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George Rosenberg papers

Document | Digitized | Accession Number: 2019.290.1

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    George Rosenberg papers

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    The collection consists of family letters written to George Rosenberg after he fled his family home in Offenbach am Main, Germany to Brussels, Belgium on a Kindertransport in 1938, where he lived with relatives in the Orbach family. The letters include one photocopy of a letter to George from his parents Emil and Fanny Rosenberg and sister Liesel Rosenberg in 1938. The other correspondence consists of letters and postcards to George and the Orbachs from his parents and sister Ruth in Offenbach, 1941-1942 before they were deported and killed at the Treblinka extermination camp in 1942. Also included is an undated pre-war studio portrait of Emil and Fanny Rosenberg.
    inclusive:  circa 1920-1942
    Credit Line
    United States Holocaust Memorial Museum collection, gift of George Rosenberg
    Collection Creator
    George Rosenberg
    George Rosenberg was born in 1923 in Offenbach am Main, Germany to Emil (b. 12 December 1888-1942) and Fanny (née Blum, b. 1 April 1899-1942) Rosenberg. Emil had two brothers, Wilhelm and Max, and one sister, Lily. Fanny’s parents owned several large stores and she was the oldest of six children. George had two sisters: Liesel (b. 6 June 1921) and Ruth (b. 15 July 1929-1942).

    Around 1934, George and the other Jewish children in Offenbach were no longer allowed to attend the public school. A Jewish school was formed and he attended until 1937. After George stopped attending school he began working as an apprentice in a leather goods factory. During Kristallnacht in November 1938, George’s father Emil was arrested by the Gestapo and sent to the Buchenwald concentration camp. He was released after three weeks on the condition that he leave Germany. The family was unsuccessful in obtaining visas, but Emil’s bother Wilhelm and his family immigrated to Australia around this time.

    George and Ruth went on a Kindertransport to Brussels, Belgium in 1938. George would never see his parents again. He and Ruth went to live with their relatives in the Orbach family, including Jacob and Anna Orbach and their sons Joseph, Willy, Leopold, and Arthur. Willy and Leopold owned a leather goods factory, so George continued his apprenticeship there. In early 1939 George’s sister Liesel received a visa and immigrated to England.

    In May 1940 the German army invaded Belgium. The Orbachs planned to flee to France, but as a German George lacked the proper identification to leave. He went to the police station to try and obtain the proper paperwork and was instead arrested and sent to Etterbek in Brussels. He was then transported to internment camps in Le Vigean and Saint-Cyprien in France. George was able write to his parents in Offenbach. He learned Henry Orbach was in the unoccupied Southern Zone of France. George and five others bribed the camp guards to escape. He went to Auch, France where Henry was living. After about a month, George returned to Brussels on a train with other Belgian refugees. He was reunited with his sister Ruth and resumed worked working for Leopold Orbach. Ruth then returned to Germany to reunite with their parents. All three were deported to the Treblinka extermination camp in 1942 where they were murdered.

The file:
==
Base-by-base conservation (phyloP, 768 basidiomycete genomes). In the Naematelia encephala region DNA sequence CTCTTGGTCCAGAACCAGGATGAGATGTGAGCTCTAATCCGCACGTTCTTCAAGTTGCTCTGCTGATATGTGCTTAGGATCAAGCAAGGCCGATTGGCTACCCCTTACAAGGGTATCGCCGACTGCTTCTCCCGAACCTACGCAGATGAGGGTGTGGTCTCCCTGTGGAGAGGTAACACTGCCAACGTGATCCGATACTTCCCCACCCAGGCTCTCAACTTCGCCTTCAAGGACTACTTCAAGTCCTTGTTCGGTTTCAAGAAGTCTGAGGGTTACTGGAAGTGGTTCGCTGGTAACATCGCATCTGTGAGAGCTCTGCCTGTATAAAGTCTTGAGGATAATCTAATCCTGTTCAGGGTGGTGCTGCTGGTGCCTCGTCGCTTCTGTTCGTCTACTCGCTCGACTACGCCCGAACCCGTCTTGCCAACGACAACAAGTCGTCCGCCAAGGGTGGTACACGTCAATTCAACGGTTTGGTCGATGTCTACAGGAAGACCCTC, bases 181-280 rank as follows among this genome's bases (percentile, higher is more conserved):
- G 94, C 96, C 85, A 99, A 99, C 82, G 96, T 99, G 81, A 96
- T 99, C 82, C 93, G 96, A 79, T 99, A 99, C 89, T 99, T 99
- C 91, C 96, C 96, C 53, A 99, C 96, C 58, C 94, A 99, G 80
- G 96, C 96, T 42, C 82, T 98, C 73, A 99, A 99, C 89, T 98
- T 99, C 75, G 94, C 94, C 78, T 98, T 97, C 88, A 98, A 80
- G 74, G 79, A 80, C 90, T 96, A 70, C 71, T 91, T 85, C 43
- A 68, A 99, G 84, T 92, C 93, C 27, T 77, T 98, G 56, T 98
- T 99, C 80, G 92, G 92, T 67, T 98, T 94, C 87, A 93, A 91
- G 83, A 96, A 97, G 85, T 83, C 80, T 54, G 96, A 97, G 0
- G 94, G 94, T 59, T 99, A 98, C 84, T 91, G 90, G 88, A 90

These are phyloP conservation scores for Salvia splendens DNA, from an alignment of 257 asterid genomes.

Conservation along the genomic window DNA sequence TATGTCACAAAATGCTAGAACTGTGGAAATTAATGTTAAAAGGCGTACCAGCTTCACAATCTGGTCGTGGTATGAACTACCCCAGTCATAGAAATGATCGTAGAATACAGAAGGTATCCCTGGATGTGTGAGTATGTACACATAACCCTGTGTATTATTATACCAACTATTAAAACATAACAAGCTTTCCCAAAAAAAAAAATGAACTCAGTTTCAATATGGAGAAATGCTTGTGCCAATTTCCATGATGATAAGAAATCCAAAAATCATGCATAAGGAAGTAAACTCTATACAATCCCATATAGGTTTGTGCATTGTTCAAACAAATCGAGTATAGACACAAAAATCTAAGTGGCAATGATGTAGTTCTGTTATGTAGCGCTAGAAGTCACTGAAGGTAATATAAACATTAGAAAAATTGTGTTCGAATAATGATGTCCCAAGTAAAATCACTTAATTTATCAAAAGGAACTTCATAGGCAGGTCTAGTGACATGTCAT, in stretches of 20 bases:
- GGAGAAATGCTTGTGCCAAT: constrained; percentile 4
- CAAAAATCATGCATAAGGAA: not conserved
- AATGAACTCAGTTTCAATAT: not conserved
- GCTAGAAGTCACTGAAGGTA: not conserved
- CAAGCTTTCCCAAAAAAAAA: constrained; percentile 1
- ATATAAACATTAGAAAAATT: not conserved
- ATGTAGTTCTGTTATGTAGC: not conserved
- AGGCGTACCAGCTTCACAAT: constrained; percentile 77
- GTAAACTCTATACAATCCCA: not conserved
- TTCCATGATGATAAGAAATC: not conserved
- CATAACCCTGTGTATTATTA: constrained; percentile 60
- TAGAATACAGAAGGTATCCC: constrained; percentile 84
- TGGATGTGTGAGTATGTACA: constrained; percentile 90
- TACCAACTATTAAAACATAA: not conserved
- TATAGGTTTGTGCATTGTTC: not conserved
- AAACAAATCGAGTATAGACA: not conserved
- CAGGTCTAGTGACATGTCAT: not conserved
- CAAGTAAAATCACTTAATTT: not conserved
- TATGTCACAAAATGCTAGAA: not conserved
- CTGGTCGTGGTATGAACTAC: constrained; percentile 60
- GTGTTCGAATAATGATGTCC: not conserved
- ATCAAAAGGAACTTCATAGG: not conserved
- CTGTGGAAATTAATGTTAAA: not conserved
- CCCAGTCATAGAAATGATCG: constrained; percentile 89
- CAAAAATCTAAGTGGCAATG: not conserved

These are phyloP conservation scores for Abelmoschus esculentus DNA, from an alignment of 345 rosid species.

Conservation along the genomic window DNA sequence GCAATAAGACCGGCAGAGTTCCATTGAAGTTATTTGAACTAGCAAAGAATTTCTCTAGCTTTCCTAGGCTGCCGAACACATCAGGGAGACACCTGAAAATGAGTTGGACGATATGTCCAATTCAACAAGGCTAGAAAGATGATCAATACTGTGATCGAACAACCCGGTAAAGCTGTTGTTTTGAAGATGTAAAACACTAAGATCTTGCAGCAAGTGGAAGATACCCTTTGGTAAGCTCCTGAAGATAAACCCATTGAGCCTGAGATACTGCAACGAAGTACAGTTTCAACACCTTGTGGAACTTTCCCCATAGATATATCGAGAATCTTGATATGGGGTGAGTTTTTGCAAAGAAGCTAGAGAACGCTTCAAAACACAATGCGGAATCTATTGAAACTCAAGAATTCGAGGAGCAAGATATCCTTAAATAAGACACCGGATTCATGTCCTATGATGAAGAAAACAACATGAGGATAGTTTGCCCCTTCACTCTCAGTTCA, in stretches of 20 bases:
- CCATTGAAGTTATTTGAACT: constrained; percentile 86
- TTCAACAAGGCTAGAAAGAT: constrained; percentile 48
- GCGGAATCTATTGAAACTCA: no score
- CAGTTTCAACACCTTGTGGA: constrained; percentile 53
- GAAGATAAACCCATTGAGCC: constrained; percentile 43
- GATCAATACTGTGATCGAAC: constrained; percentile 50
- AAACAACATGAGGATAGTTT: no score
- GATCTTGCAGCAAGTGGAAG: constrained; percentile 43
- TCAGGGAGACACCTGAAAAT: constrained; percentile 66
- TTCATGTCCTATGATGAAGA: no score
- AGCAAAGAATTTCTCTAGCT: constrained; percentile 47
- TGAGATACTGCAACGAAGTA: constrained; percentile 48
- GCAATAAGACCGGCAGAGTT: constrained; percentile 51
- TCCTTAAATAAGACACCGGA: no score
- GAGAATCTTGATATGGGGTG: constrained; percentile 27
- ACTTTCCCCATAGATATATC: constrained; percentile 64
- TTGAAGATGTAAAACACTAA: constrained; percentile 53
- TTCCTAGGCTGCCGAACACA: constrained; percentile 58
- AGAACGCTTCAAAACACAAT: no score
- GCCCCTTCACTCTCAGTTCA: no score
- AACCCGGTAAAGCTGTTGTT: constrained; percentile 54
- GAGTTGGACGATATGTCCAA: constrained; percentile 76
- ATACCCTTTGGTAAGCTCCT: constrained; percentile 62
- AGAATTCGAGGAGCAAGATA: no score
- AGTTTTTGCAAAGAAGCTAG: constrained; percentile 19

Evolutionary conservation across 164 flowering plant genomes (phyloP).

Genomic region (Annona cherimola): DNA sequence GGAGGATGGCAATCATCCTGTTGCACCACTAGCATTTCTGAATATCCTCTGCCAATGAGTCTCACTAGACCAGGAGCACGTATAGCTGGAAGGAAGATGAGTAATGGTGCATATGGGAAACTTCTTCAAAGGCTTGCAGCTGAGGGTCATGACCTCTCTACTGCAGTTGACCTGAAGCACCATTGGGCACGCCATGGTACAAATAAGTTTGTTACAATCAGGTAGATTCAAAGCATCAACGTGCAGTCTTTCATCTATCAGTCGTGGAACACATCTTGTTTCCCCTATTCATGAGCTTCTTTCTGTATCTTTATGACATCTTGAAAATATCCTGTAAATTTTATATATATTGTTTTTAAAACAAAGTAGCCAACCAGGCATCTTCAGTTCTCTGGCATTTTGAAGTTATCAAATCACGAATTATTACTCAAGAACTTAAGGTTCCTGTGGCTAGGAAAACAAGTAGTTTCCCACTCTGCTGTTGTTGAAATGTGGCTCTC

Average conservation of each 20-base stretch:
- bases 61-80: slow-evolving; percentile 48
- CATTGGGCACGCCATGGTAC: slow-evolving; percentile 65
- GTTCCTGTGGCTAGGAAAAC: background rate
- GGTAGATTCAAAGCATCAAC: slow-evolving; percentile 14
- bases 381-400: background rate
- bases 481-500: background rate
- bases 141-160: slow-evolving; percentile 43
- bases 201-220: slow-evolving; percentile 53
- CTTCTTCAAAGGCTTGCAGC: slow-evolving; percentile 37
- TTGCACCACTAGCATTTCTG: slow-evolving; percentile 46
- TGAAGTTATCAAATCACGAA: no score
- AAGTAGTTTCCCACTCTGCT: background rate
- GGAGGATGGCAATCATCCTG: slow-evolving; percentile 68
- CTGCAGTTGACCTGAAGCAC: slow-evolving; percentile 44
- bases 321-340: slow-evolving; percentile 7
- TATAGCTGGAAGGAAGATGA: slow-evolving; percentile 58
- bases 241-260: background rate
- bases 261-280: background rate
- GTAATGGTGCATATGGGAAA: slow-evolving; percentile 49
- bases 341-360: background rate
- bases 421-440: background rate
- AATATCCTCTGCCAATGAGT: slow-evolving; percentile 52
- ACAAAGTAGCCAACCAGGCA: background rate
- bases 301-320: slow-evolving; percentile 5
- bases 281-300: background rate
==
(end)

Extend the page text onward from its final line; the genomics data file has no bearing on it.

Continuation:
George convinced one of his coworkers to give him his identity card and request a new one so that he could create a false identity under the name Renee Swolfs. In 1944 the Germans started conscripting Belgian men over 21 for forced labor. To avoid conscription, George created a new false identity under the name Georges Rolaends with a younger age. He then went into hiding in the house of his friend Raymond Maes’s girlfriend Lulu’s grandmother. He remained there until Brussels was liberated in September 1944.

    He remained in Brussels after the war. In 1948 George met Felice Weissbach and they married five months later. They immigrated to the United States in 1951 and settled in New York. George and Felice had three sons: Daniel (b. 1949), Robert (b. 1953), and Larry (b. 1955).

    George lost several members of his family in the Holocaust including his parents Emil and Fanny Rosenberg; his sister Ruth Rosenberg; his grandparents Esther Blum and Alfred Rosenberg; his uncle Siegfried Blum; his aunt Frieda Rosenberg; and his cousins Paul, Max, Rosa, and Lea Silbergleit and Arthur Orbach.

    Physical Details

    1 folder
    System of Arrangement
    The collection is arranged as a single folder

    Rights & Restrictions

    Conditions on Access
    There are no known restrictions on access to this material.
    Conditions on Use
    Material(s) in this collection may be protected by copyright and/or related rights. You do not require further permission from the Museum to use this material. The user is solely responsible for making a determination as to if and how the material may be used.

    Keywords & Subjects

    Geographic Name
    Offenbach (Germany)

    Administrative Notes

    Donated to the United States Holocaust Memorial Museum in 2019 by George Rosenberg.
    Record last modified:
    2024-04-01 11:42:26
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